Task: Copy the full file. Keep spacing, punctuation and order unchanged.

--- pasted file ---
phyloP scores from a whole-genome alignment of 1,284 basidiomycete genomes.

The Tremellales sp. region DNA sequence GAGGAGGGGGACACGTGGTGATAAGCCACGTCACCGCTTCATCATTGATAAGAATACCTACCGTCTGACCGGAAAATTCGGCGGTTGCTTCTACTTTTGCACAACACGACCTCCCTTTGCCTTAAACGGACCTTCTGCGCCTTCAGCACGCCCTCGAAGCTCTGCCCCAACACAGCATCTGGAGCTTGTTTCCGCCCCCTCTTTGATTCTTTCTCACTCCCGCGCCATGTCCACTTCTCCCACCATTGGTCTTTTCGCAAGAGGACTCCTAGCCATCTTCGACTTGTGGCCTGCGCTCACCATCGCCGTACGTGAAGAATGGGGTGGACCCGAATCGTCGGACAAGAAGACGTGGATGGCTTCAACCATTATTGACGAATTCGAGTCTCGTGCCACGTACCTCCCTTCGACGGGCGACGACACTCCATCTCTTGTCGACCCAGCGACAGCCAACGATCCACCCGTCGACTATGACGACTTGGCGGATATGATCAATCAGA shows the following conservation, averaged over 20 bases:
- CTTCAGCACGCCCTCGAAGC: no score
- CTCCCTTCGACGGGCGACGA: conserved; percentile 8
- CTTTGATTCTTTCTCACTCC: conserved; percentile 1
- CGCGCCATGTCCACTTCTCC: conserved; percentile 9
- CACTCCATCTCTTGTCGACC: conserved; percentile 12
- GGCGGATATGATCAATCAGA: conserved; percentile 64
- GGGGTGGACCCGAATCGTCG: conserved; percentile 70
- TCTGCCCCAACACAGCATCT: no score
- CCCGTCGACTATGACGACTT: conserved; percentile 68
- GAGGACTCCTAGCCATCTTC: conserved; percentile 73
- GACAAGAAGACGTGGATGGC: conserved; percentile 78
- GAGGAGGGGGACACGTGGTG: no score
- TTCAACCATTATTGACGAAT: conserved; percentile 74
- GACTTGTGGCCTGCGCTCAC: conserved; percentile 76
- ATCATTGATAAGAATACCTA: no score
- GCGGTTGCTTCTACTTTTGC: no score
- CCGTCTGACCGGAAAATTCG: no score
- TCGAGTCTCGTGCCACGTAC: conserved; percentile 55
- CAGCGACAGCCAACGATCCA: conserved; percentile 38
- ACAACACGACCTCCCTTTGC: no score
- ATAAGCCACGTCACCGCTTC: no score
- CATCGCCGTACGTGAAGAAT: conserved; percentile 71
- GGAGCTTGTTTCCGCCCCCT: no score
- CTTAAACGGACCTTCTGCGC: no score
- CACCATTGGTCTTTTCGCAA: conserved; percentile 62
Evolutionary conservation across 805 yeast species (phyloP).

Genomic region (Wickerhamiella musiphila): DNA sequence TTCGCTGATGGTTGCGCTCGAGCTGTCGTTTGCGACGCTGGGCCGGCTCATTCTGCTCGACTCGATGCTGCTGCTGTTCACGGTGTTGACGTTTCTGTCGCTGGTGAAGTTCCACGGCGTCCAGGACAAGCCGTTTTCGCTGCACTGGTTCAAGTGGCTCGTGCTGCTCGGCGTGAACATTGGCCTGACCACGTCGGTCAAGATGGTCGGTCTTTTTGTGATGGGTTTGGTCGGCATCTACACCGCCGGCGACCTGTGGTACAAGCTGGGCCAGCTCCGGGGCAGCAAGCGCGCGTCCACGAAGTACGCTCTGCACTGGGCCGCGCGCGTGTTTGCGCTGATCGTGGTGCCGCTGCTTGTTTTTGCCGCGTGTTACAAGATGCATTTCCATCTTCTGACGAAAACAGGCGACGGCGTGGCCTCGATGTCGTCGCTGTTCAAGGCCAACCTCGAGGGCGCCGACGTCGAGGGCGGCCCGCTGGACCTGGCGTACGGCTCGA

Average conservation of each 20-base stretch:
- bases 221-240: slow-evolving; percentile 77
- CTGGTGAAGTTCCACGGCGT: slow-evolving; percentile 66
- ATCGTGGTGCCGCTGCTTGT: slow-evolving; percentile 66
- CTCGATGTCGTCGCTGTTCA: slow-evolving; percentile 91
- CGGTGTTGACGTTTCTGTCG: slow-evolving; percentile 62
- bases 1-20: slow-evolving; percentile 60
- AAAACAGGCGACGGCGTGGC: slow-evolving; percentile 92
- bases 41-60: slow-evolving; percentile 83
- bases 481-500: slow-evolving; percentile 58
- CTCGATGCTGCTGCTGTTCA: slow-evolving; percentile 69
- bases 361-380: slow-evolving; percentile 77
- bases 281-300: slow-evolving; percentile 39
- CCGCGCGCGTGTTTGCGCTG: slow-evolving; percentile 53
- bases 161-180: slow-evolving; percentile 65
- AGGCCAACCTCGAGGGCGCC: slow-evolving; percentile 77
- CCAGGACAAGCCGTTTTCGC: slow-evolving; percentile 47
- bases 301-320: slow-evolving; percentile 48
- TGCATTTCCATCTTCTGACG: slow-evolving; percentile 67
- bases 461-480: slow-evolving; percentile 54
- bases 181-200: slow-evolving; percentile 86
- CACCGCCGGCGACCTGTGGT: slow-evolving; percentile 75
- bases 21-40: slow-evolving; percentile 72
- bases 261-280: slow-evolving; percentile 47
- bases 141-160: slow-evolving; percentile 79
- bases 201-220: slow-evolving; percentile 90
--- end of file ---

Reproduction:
phyloP scores from a whole-genome alignment of 1,284 basidiomycete genomes.

The Tremellales sp. region DNA sequence GAGGAGGGGGACACGTGGTGATAAGCCACGTCACCGCTTCATCATTGATAAGAATACCTACCGTCTGACCGGAAAATTCGGCGGTTGCTTCTACTTTTGCACAACACGACCTCCCTTTGCCTTAAACGGACCTTCTGCGCCTTCAGCACGCCCTCGAAGCTCTGCCCCAACACAGCATCTGGAGCTTGTTTCCGCCCCCTCTTTGATTCTTTCTCACTCCCGCGCCATGTCCACTTCTCCCACCATTGGTCTTTTCGCAAGAGGACTCCTAGCCATCTTCGACTTGTGGCCTGCGCTCACCATCGCCGTACGTGAAGAATGGGGTGGACCCGAATCGTCGGACAAGAAGACGTGGATGGCTTCAACCATTATTGACGAATTCGAGTCTCGTGCCACGTACCTCCCTTCGACGGGCGACGACACTCCATCTCTTGTCGACCCAGCGACAGCCAACGATCCACCCGTCGACTATGACGACTTGGCGGATATGATCAATCAGA shows the following conservation, averaged over 20 bases:
- CTTCAGCACGCCCTCGAAGC: no score
- CTCCCTTCGACGGGCGACGA: conserved; percentile 8
- CTTTGATTCTTTCTCACTCC: conserved; percentile 1
- CGCGCCATGTCCACTTCTCC: conserved; percentile 9
- CACTCCATCTCTTGTCGACC: conserved; percentile 12
- GGCGGATATGATCAATCAGA: conserved; percentile 64
- GGGGTGGACCCGAATCGTCG: conserved; percentile 70
- TCTGCCCCAACACAGCATCT: no score
- CCCGTCGACTATGACGACTT: conserved; percentile 68
- GAGGACTCCTAGCCATCTTC: conserved; percentile 73
- GACAAGAAGACGTGGATGGC: conserved; percentile 78
- GAGGAGGGGGACACGTGGTG: no score
- TTCAACCATTATTGACGAAT: conserved; percentile 74
- GACTTGTGGCCTGCGCTCAC: conserved; percentile 76
- ATCATTGATAAGAATACCTA: no score
- GCGGTTGCTTCTACTTTTGC: no score
- CCGTCTGACCGGAAAATTCG: no score
- TCGAGTCTCGTGCCACGTAC: conserved; percentile 55
- CAGCGACAGCCAACGATCCA: conserved; percentile 38
- ACAACACGACCTCCCTTTGC: no score
- ATAAGCCACGTCACCGCTTC: no score
- CATCGCCGTACGTGAAGAAT: conserved; percentile 71
- GGAGCTTGTTTCCGCCCCCT: no score
- CTTAAACGGACCTTCTGCGC: no score
- CACCATTGGTCTTTTCGCAA: conserved; percentile 62
Evolutionary conservation across 805 yeast species (phyloP).

Genomic region (Wickerhamiella musiphila): DNA sequence TTCGCTGATGGTTGCGCTCGAGCTGTCGTTTGCGACGCTGGGCCGGCTCATTCTGCTCGACTCGATGCTGCTGCTGTTCACGGTGTTGACGTTTCTGTCGCTGGTGAAGTTCCACGGCGTCCAGGACAAGCCGTTTTCGCTGCACTGGTTCAAGTGGCTCGTGCTGCTCGGCGTGAACATTGGCCTGACCACGTCGGTCAAGATGGTCGGTCTTTTTGTGATGGGTTTGGTCGGCATCTACACCGCCGGCGACCTGTGGTACAAGCTGGGCCAGCTCCGGGGCAGCAAGCGCGCGTCCACGAAGTACGCTCTGCACTGGGCCGCGCGCGTGTTTGCGCTGATCGTGGTGCCGCTGCTTGTTTTTGCCGCGTGTTACAAGATGCATTTCCATCTTCTGACGAAAACAGGCGACGGCGTGGCCTCGATGTCGTCGCTGTTCAAGGCCAACCTCGAGGGCGCCGACGTCGAGGGCGGCCCGCTGGACCTGGCGTACGGCTCGA

Average conservation of each 20-base stretch:
- bases 221-240: slow-evolving; percentile 77
- CTGGTGAAGTTCCACGGCGT: slow-evolving; percentile 66
- ATCGTGGTGCCGCTGCTTGT: slow-evolving; percentile 66
- CTCGATGTCGTCGCTGTTCA: slow-evolving; percentile 91
- CGGTGTTGACGTTTCTGTCG: slow-evolving; percentile 62
- bases 1-20: slow-evolving; percentile 60
- AAAACAGGCGACGGCGTGGC: slow-evolving; percentile 92
- bases 41-60: slow-evolving; percentile 83
- bases 481-500: slow-evolving; percentile 58
- CTCGATGCTGCTGCTGTTCA: slow-evolving; percentile 69
- bases 361-380: slow-evolving; percentile 77
- bases 281-300: slow-evolving; percentile 39
- CCGCGCGCGTGTTTGCGCTG: slow-evolving; percentile 53
- bases 161-180: slow-evolving; percentile 65
- AGGCCAACCTCGAGGGCGCC: slow-evolving; percentile 77
- CCAGGACAAGCCGTTTTCGC: slow-evolving; percentile 47
- bases 301-320: slow-evolving; percentile 48
- TGCATTTCCATCTTCTGACG: slow-evolving; percentile 67
- bases 461-480: slow-evolving; percentile 54
- bases 181-200: slow-evolving; percentile 86
- CACCGCCGGCGACCTGTGGT: slow-evolving; percentile 75
- bases 21-40: slow-evolving; percentile 72
- bases 261-280: slow-evolving; percentile 47
- bases 141-160: slow-evolving; percentile 79
- bases 201-220: slow-evolving; percentile 90